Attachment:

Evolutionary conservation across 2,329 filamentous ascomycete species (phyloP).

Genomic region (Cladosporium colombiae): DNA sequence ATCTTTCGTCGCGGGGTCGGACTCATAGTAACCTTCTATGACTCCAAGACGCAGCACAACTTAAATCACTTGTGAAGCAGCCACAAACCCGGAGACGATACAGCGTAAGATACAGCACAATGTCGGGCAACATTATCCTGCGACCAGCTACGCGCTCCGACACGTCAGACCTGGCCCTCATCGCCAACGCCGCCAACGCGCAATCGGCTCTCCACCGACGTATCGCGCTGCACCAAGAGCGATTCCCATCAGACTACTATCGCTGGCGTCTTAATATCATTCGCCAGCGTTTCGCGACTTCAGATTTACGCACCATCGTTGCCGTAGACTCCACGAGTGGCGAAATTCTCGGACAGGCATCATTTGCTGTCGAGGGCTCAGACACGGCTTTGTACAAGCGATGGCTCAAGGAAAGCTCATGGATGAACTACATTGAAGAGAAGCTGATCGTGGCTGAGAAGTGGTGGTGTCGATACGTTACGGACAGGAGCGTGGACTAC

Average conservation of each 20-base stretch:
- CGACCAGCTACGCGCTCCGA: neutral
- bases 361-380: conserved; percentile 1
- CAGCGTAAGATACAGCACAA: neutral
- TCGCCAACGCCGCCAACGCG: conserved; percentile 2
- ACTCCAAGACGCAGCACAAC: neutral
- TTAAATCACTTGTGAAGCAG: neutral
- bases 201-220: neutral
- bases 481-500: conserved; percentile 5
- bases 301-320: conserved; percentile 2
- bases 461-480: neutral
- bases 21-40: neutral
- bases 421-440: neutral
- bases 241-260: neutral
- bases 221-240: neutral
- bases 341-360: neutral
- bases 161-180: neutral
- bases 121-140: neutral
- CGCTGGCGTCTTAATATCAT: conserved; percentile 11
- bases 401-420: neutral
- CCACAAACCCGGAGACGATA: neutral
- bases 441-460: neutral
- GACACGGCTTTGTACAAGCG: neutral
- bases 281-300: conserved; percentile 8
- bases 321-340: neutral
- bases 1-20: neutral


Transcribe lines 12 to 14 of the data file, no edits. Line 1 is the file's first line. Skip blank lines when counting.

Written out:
- bases 301-320: conserved; percentile 2
- bases 461-480: neutral
- bases 21-40: neutral